French Bioethics Law Referred to the Constitutional Council for “Scientism with Unlimited Boundaries”


The debate on the new bioethics bill didn’t end on June 29, 2021, when the French Parliament finally adopted the text. A referral has now been filed with the Constitutional Council by 80 parliamentarians from right and center parties (Republicans or “LR” and Union of Democrats and Independents or “UDI”) on the grounds of “scientism with unlimited boundaries”.  

Their criticism is based on several well-defined bioethical axes, and steers clear of the hotly debated social issues, such as extending “ART to all”, without medical justification. An article in “Le Figaro” points out that “the jurists are well aware that the Constitutional Council is reluctant to intervene in social issues”.

This referral specifically draws attention to the important role of constitutional limitations for human beings protection and human dignity by enforcing regulatory boundaries to research since science should not be the sole determining factor for ethics.

Two main axes are adressed:


1st Axis: Embryo Research

Indeed, the new law contradicts the ethical regulations which are already in vigor, namely article 16 of the Civil Code, which specifies that “the law ensures the individual’s inalienability, prohibits any attack on a person’s dignity and guarantees respect for all human beings from the beginning of their life.”

Not only does this new law blatantly disregard the established regulatory criteria for research on embryos and stem cells, but it also authorizes the creation of genetically modified human embryos and human-animal chimeras. Moreover, it violates the international 14-day standard which prohibits the in-vitro culture of human embryos beyond this advanced stage of development where the first signs of the central nervous system can already be detected. These legislative “novelties” which allow embryos to be increasingly considered as mere sources of raw material have been voted, although they clearly denigrate the respect due to human embryos. These far-reaching legislative changes were adopted “leaving the dignity of the human being unprotected against research interests “, explain the MPs who qualify these changes as a “complete paradigm shift”.

Nowadays it is obvious that research on animals, including those in fetal or embryonic form, benefits from more protective regulations than research on the human embryo itself. Why shouldn’t the precautionary principle, which provides constitutional protection for the environment, be applicable for protecting the human species ?


2nd Axis: Legal Protection Against Eugenics


Indeed, allowing human embryos to be genetically modified constitutes an unprecedented breach, cracking open the door to an era of genetically modified human beings. In their referral, the MPs warn that “by authorizing the creation of transgenic embryos without specific objectives or regulatory limits, the integrity of the embryo, the integrity of our genetic heritage, and consequently that of the human species is being undermined.” They also emphasize that it could “jeopardize the ban on eugenics” and that “by design, fundamental research is bound to advance someday towards clinical stages”.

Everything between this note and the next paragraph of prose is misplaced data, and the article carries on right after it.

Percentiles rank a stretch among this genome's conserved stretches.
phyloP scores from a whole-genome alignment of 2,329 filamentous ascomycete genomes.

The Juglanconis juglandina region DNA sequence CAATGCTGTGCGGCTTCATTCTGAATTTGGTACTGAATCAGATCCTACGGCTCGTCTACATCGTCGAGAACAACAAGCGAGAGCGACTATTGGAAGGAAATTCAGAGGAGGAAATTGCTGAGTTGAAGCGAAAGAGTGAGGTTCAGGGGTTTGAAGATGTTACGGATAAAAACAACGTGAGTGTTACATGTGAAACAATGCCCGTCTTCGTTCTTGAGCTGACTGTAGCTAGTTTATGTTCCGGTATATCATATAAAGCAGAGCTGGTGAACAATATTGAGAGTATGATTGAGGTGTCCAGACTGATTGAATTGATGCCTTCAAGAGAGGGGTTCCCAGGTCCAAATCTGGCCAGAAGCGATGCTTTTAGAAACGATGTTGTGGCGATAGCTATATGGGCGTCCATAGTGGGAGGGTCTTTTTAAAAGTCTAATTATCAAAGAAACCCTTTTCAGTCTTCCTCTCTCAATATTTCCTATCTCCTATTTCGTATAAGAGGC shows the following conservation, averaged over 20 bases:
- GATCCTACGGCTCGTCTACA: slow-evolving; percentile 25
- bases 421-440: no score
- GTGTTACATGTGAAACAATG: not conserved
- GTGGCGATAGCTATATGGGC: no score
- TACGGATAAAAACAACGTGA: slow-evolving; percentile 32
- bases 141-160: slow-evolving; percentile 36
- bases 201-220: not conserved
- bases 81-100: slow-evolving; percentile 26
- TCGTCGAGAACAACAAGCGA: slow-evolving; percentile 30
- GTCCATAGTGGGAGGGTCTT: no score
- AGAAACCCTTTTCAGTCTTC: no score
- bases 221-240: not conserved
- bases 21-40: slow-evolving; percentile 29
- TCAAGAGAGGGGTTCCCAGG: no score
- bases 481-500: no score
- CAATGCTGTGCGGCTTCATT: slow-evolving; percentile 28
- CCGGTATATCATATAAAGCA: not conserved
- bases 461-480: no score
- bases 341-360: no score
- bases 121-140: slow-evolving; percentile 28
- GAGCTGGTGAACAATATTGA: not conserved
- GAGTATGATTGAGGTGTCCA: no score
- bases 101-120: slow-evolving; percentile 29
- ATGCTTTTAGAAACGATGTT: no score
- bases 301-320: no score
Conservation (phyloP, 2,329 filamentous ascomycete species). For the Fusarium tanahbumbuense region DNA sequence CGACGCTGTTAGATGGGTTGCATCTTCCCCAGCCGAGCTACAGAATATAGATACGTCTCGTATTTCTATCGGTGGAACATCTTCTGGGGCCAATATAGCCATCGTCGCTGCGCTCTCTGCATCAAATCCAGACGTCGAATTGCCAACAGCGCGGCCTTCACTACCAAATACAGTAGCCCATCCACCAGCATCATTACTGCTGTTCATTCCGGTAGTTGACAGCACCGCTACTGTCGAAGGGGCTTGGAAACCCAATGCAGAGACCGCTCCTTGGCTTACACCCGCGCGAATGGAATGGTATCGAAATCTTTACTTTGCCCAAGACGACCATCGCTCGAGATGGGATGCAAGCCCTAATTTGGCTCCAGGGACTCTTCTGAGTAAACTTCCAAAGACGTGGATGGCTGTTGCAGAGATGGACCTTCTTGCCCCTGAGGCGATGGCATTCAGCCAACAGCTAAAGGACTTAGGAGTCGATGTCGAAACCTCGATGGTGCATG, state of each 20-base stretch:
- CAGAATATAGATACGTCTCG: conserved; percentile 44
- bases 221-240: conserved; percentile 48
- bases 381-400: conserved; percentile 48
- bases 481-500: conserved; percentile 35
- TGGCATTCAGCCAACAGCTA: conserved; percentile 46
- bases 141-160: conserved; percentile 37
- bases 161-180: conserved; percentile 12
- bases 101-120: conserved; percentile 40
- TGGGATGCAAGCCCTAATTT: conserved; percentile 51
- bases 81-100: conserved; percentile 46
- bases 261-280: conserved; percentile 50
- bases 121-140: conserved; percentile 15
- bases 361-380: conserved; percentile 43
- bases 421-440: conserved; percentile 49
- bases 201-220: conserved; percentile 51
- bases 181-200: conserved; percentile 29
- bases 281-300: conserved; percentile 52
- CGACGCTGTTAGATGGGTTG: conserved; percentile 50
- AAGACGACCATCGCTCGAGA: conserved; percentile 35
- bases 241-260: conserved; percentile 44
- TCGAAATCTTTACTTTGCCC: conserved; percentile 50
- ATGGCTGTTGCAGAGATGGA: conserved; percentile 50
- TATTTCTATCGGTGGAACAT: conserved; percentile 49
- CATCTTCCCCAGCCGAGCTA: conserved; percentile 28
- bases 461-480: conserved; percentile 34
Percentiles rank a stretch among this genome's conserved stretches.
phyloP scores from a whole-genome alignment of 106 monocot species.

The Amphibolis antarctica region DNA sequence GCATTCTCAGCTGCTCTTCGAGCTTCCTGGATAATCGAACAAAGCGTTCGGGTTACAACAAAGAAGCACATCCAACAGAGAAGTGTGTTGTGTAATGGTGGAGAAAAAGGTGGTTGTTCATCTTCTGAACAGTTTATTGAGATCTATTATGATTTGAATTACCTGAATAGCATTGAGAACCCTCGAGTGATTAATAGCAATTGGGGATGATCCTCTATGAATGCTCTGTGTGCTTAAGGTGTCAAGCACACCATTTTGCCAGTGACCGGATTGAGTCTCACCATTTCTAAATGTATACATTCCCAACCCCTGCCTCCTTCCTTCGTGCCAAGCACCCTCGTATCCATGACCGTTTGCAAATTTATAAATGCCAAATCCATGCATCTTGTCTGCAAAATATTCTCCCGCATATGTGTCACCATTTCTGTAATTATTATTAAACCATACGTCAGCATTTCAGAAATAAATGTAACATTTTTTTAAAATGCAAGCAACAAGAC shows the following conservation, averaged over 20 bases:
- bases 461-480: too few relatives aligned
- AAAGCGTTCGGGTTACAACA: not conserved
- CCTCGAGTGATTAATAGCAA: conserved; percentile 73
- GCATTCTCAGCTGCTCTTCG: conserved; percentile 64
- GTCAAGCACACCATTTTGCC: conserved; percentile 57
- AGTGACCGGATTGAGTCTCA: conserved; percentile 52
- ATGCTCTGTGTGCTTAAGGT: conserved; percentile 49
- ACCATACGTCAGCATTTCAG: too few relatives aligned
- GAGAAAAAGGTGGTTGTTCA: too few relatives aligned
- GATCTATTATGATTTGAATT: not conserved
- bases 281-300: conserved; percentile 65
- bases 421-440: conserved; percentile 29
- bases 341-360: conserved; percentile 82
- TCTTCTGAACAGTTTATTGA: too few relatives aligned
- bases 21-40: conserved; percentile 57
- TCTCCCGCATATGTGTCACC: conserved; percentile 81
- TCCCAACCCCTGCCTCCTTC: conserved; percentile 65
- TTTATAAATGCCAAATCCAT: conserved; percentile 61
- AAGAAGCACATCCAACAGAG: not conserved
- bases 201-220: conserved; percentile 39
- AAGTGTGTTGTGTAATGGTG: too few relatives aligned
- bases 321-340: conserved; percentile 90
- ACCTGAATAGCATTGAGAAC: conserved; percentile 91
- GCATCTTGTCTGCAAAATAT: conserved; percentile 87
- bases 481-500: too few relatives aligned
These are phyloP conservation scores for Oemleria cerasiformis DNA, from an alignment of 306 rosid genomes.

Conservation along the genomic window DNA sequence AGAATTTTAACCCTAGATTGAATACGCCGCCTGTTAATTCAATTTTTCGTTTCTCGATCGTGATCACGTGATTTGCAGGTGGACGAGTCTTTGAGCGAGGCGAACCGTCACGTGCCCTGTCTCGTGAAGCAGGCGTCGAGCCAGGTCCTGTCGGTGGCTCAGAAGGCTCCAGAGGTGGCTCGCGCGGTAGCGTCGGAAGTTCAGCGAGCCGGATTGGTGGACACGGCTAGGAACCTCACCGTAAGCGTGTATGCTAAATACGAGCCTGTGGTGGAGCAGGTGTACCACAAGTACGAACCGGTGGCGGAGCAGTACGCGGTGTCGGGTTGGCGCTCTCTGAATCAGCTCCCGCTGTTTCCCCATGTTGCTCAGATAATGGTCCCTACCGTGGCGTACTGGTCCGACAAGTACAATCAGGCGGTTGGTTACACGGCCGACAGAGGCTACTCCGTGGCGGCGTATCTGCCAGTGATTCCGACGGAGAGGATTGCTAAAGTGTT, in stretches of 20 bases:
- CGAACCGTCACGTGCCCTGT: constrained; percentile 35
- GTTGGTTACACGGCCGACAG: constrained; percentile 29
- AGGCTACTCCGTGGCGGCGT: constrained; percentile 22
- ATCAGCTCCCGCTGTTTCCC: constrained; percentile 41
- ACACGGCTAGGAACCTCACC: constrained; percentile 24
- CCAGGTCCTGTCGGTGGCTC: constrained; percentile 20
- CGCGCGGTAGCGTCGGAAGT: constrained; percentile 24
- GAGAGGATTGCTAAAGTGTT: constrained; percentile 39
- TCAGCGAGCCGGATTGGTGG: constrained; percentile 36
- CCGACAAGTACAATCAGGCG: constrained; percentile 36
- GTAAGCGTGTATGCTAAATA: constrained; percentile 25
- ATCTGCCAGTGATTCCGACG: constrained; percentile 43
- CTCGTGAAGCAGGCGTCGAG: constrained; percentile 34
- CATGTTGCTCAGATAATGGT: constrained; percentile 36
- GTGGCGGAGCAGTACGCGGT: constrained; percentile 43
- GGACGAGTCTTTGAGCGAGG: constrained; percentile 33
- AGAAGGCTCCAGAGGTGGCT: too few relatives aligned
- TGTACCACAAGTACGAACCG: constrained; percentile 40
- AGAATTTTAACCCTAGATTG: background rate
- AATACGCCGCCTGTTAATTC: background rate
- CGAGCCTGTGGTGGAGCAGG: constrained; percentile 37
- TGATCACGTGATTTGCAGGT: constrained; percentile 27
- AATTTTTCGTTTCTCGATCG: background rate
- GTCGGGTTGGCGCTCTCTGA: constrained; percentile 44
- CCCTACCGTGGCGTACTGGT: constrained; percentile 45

Bear in mind that in 1994, when the first bioethics law was enacted, the Constitutional Council ruled that the “primacy of the human being, respect for the human being from the inception of life, the inviolability, integrity and non-marketability of the human body and the integrity of the human species» are the very provisions which help ensure the constitutional principle of protecting human dignity. Now, more than ever, these constitutional values must be unequivocally reaffirmed, and, above all, their application must be guaranteed.

Other serious incoherencies in the bioethics law were also pointed out. For example, article 20 allows a pregnant woman the discretion of whether to reveal medical information concerning the health of her unborn child to her spouse. However, for infants conceived by sperm donation, the donor would automatically be informed if a genetic abnormality is detected, while the intended father, or the lesbian partner, would not necessarily be notified. This is a de facto breach of equality which undermines the system of liability for parents and bypasses the mutual duties of spouses towards their children.

Normally, the Constitutional Council must render its’ decision within one month’s time. Nevertheless, since the government wants to implement certain decrees very quickly, especially “ART for all”, it could ask the Constitutional Council for an emergency ruling, thus shortening its’ allotted time to one week.

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